Following the scandal, many of the wrongly confused justifiably sought compensation from the police and government. In 2002, John Popowich, a former constable with the Saskatoon Police Service who had been charged with sexually assaulting a child a gunpoint, received a settlement of $1.3 million dollars from the Justice Department. The next year, Ron and Linda Sterling received the same amount in an out-of-court settlement. A decade of subsequent litigation, doubled with the humiliation the town feels for being the epicentre of such a scandal, continues to ensure that it is a story that no one in the town likes to openly talk about; I myself thought it was a schoolyard rumour until I was in high school. But it was a real case, and the community rightfully should feel embarrassed for allowing a botched investigation to inspire moral panic and ruin the lives of so many innocent people.

Toomba’s Tunes – October

Tunahan Uygun (3L)

 What up everybody it’s your boy Tunahan, aka Tuna, aka El Jefe, aka Toomba & I’d like to cordially welcome you to my monthly music column Toomba’s Tunes. For any of you who know me, you know I’ve always got something bumping through my headphones & I thought I’d share some of the music that I am listening to, inspired by & grooving to. Let’s get down to business. I am hoping the structure of this column will include a review of a new album every month, a new music roundup, wack track of the month, live show of the month, my Put it on Pre-order suggestion and Toomba’s Throwback Jam. Now that that’s settled, let’s get this proverbial bread.

Album of the Month: Norman F*****g Rothwell by Lana Del Rey

Though I am mostly known as someone who enjoys hip hop (this is true), I have a special spot in my musical heart for jams that’ll get me in my sadbag. Of the last decade, few have been as swift with the sadbag as the one and only Lana Del Rey. The first time I started spinning her latest album, Norman F*****g Rothwell, the first notes suggested a potential shift in direction for Lana. Though she hits a lot the classic beats that drew us in years ago, Lana’s growth as an artist is hitting a new peak here. Don’t get me wrong, it’s still an album with themes about less-than-stellar men and romanticized ideas of love and sadness, but her approach to these themes comes from a more mature place. It’s a welcome path for what her music may sound like moving forward. Personally, I love this album. The instrumentation and production breathes the cover art and lyrics to life, while Lana’s voice is as angelic as ever. Rothwell is, in my opinion, Lana’s most impressive display of song-writing to date. There are definitely some stand-out tracks for me including “F*** it I love you” and “hope is a dangerous thing for a woman like me to have – but I have it” but the best song of the album easily goes to “Mariners Apartment Complex.” Hot take: I think this is Lana’s best song ever. Just look at this lyricism, “You took my sadness out of context, At the Mariners Apartment Complex, I ain’t no candle in the wind, I’m the board the lightning the thunder, Kind of girl who’s gonna make you wonder, Who you are & who you’ve been.” Where them tissues at? 4 out of 5 stars.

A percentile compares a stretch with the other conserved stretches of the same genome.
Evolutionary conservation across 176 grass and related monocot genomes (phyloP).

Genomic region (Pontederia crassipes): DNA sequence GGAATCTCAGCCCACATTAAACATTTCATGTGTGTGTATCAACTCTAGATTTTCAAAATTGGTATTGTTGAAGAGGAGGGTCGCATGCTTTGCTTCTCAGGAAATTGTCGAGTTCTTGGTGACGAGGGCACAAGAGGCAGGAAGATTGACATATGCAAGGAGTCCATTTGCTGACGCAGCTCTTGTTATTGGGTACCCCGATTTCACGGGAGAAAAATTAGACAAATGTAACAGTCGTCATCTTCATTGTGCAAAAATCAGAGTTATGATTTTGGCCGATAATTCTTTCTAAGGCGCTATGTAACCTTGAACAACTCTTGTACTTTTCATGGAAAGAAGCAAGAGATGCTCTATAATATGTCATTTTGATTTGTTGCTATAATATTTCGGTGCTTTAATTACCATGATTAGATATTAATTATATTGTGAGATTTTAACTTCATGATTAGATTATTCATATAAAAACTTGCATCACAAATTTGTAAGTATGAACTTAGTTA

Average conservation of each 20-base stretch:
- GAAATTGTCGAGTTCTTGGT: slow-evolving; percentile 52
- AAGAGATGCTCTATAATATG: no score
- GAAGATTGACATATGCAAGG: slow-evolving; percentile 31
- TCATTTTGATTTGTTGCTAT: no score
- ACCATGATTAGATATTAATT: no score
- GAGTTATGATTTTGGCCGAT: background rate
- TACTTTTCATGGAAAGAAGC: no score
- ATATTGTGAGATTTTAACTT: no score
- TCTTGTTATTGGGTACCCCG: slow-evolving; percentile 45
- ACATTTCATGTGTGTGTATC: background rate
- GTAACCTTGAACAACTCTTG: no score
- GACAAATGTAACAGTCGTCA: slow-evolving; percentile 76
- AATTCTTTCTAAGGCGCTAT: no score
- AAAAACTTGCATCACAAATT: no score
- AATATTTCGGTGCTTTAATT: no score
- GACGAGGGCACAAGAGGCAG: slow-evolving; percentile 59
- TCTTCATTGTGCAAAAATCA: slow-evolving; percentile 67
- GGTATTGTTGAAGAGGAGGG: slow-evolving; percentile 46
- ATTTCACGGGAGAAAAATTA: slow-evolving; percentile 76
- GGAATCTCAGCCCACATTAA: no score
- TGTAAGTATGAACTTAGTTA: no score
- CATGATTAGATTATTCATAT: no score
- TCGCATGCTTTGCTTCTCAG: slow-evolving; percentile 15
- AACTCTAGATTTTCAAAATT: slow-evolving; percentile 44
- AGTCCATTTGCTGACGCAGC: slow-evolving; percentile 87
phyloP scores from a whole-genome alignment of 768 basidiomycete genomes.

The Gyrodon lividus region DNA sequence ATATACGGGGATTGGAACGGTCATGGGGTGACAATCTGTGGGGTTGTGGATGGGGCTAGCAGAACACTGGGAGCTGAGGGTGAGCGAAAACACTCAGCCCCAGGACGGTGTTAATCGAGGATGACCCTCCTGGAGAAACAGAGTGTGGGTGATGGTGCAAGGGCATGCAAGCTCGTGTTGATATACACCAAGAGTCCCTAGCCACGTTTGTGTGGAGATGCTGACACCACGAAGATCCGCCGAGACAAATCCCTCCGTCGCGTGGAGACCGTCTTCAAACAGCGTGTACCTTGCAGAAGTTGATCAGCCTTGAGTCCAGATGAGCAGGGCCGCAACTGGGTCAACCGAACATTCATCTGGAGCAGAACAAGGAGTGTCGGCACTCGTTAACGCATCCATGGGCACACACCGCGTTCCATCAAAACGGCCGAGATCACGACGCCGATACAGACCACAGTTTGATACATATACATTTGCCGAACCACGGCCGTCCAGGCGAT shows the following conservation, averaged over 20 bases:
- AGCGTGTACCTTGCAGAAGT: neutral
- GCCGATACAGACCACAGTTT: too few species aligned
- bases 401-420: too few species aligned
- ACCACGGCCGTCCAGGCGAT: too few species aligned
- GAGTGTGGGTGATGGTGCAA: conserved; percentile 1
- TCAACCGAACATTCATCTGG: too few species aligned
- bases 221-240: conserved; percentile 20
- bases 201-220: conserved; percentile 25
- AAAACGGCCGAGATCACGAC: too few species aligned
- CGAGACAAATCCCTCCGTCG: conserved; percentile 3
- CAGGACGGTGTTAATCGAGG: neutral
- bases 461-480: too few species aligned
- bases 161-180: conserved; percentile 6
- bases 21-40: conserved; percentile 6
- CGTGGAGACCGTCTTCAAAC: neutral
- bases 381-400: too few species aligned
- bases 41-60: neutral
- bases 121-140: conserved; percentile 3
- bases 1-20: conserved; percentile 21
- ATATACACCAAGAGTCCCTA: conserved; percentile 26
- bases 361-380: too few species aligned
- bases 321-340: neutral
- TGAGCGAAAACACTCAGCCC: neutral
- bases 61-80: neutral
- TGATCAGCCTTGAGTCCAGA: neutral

New Music Roundup 

I’m gonna be honest with y’all, I have not been doing nearly enough due diligence on keeping up with new music this month. Was it the wave of events, responsibilities and appearances in September? No. Was it me going back to Igor, The Lost Boy and Bandana? Yes. What can I say? This summer produced some top-notch albums. That being said, I was able to catch up on some of what September had to offer. JPEGMAFIA came out with his sophomore album last week titled All My Heroes Are Cornballs, and although I haven’t given it the share of spins it deserves, I can say that it is an energetic follow-up to last year’s Veteran. There’s a radical uniqueness to JPEGMAFIA that sounds like a fusion of Lil Uzi Vert and Death Grips. If you’ve never listened to him before, and that doesn’t make you give him a chance, then I really don’t know what to say to you. Another album that came out this month was the soundtrack to the Netflix series Top Boy. For those of you who haven’t seen it, Top Boy is a follow-up to the BBC show Top Boy Summer House that follows the lives of London drug dealers in their climb to become “Top Boy” of the mandem. The soundtrack is a collection of songs from a variety of English rappers, and the two standout tracks for me are “Riding on E” by Nafe Smallz and “My Town” by Baka Not Nice featuring Giggs. Though I thoroughly enjoyed both the show and its soundtrack, it wasn’t without its flaws.

Wack Track of the Month – Behind Barz by Drake

I should’ve noted earlier that Top Boy is executive produced by Drake & Future which is very cool. Drake continuing to bite the sound of London rappers — to the point that he raps an entire song with a fake accent — is not very cool. Sorry Drizzy, but “Got all the tea and I’m hottin it up” just ain’t it.